Earlier this week a Twitter video went viral after it was reported that two black men in a Philadelphia’s Starbucks had been arrested after an employee called the police on the two men for reportedly not ordering anything. According to reports, the two men were waiting on a friend to show up who unfortunately arrived as the two men were being being arrested. Within hours Black Twitter erupted calling for a boycott of Starbucks using the hashtag #BoycottStarbucks while others are asking African Americans (who have an estimated buying power of over 1.4 trillion dollars)to spend money they would typically spend at Starbucks on black owned cafes.
While many feel this boycott of Starbucks will have little to no impact on the giant cafe there is reason for to fear how this could impact the brand financially. It has been reported that H&M(the world’s second-largest clothing retailer has piles of unsold clothes worth more than $4 billion after Black Twitter launched a protest against the brand after it’s infamous ‘Coolest Monkey in The Jungle” but does Starbucks really care about black consumers? The answer points to no as seen in their apathetic apology below.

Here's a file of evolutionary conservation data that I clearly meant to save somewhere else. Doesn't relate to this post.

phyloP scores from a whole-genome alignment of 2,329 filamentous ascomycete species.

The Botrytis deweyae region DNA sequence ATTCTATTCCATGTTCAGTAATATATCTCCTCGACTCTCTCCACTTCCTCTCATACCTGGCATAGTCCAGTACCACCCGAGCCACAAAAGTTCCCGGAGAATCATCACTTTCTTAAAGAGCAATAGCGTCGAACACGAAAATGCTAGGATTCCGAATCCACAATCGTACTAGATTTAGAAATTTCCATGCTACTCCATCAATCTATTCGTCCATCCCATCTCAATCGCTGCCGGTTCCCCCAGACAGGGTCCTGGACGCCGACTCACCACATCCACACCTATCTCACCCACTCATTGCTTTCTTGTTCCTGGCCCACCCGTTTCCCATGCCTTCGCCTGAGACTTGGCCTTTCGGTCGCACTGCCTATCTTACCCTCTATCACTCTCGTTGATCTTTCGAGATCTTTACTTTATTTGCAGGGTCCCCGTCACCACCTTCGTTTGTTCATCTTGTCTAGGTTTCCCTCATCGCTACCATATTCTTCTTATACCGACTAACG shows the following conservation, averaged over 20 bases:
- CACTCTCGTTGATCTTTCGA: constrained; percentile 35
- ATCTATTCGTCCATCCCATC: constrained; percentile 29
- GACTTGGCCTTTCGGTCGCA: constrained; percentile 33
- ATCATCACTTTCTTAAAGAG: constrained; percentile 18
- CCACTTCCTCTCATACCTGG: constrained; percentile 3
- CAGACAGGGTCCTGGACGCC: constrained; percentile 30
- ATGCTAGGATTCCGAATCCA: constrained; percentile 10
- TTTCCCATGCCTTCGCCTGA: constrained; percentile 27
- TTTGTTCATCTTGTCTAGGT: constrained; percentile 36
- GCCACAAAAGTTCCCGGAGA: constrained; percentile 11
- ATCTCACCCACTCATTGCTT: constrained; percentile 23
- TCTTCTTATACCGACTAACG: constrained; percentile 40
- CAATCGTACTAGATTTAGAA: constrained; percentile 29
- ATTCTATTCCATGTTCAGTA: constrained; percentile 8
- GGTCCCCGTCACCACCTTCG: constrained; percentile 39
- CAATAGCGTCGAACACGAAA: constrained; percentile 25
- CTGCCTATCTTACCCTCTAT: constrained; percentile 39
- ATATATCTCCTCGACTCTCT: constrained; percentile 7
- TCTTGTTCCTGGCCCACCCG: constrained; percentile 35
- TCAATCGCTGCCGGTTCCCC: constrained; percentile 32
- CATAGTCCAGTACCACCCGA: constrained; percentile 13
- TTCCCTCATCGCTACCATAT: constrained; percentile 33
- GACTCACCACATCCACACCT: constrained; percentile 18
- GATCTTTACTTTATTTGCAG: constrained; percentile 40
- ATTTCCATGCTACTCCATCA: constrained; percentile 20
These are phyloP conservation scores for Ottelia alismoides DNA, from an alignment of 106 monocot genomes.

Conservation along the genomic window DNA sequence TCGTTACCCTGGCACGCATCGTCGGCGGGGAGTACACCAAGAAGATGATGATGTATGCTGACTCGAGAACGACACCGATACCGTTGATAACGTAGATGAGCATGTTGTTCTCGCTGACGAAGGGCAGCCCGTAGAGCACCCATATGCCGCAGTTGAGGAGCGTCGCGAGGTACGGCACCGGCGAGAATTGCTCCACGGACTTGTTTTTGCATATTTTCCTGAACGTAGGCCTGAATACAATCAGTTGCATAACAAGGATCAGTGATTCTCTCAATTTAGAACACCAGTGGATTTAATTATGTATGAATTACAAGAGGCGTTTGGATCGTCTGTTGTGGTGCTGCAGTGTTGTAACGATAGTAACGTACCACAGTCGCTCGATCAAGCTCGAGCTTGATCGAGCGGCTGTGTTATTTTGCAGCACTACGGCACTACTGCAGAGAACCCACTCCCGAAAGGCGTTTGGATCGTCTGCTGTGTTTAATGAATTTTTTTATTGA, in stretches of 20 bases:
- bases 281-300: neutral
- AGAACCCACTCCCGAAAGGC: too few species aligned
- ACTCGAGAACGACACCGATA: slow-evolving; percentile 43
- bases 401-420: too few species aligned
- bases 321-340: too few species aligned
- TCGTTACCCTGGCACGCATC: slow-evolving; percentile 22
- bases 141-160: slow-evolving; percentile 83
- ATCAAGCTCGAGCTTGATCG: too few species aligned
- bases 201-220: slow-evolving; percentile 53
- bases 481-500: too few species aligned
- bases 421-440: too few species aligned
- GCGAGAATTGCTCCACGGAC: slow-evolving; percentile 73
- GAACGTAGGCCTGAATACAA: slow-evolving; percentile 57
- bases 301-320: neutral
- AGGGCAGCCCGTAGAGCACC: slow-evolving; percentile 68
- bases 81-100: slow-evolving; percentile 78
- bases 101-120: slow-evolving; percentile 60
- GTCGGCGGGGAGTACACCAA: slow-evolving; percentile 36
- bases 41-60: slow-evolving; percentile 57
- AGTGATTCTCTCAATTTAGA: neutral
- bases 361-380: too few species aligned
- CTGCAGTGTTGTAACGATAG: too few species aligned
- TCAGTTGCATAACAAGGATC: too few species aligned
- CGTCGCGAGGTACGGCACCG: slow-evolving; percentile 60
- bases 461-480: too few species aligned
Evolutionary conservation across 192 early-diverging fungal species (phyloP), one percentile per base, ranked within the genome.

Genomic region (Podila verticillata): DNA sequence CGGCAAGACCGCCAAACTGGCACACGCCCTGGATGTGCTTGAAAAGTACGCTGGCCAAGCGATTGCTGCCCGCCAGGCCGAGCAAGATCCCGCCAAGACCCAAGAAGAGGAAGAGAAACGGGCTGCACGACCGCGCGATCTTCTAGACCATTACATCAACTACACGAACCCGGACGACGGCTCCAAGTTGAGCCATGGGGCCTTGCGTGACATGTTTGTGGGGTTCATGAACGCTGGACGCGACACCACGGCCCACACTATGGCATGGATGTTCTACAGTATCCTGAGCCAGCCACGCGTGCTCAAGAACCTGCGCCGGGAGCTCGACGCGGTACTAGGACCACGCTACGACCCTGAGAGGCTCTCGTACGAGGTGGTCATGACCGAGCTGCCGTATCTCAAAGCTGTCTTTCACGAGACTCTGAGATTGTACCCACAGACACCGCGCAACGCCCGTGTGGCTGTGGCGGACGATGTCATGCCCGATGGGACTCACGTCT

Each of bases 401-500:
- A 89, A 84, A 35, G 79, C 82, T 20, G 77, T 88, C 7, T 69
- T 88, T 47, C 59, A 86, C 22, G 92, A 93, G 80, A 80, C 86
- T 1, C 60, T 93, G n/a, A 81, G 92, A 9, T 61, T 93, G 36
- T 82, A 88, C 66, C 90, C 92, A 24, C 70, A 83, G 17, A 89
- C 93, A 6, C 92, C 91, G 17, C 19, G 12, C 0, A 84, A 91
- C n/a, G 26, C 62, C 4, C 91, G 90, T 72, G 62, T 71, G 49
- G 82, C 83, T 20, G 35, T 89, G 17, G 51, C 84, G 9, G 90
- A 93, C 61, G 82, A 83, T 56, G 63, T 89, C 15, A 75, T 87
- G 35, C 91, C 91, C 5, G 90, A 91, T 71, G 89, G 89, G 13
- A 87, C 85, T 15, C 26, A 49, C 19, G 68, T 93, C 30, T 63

While many Starbucks loyalists continue to sit on opposite sides of this debate many African American consumers have began question what Starbucks will do to the employees who called the police on the two gentlemen. Another question is what will be done to improve race relations within the company to insure these incidents will never happen again? If we’re reviewing the track record of Starbucks the answer is nothing.
Several years ago it was reported that, Starbucks was sued by a former network engineer for allowing racist comments and harassment in the workplace. Although the network engineer filed complaints with HR, nothing came of it. He sued, and the company settled for $120,000 and we never heard the story again.
While many were grateful that Starbucks Coffee finally decided to make a statement the question has now become what will they do to SPECIFICALLY engage the black community. Engaging the police and community sounds great but what programs are being put in place, what organizations are you teaming up with and most importantly what are you doing to ensure black consumers don’t have to be afraid to come into your stores when getting a cup of coffee?
Only time will tell but that’s exactly why Black Girl Group was created. To connect African American women freelance creatives to companies companies who want to market, advertise and reach black consumers. Perhaps by engaging a black publicist or crisis communication manager Starbucks could’ve avoided the backlash their apology letter continues to receive.
What are your thoughts? Do you think Starbucks made a huge misstep? Leave your comments below.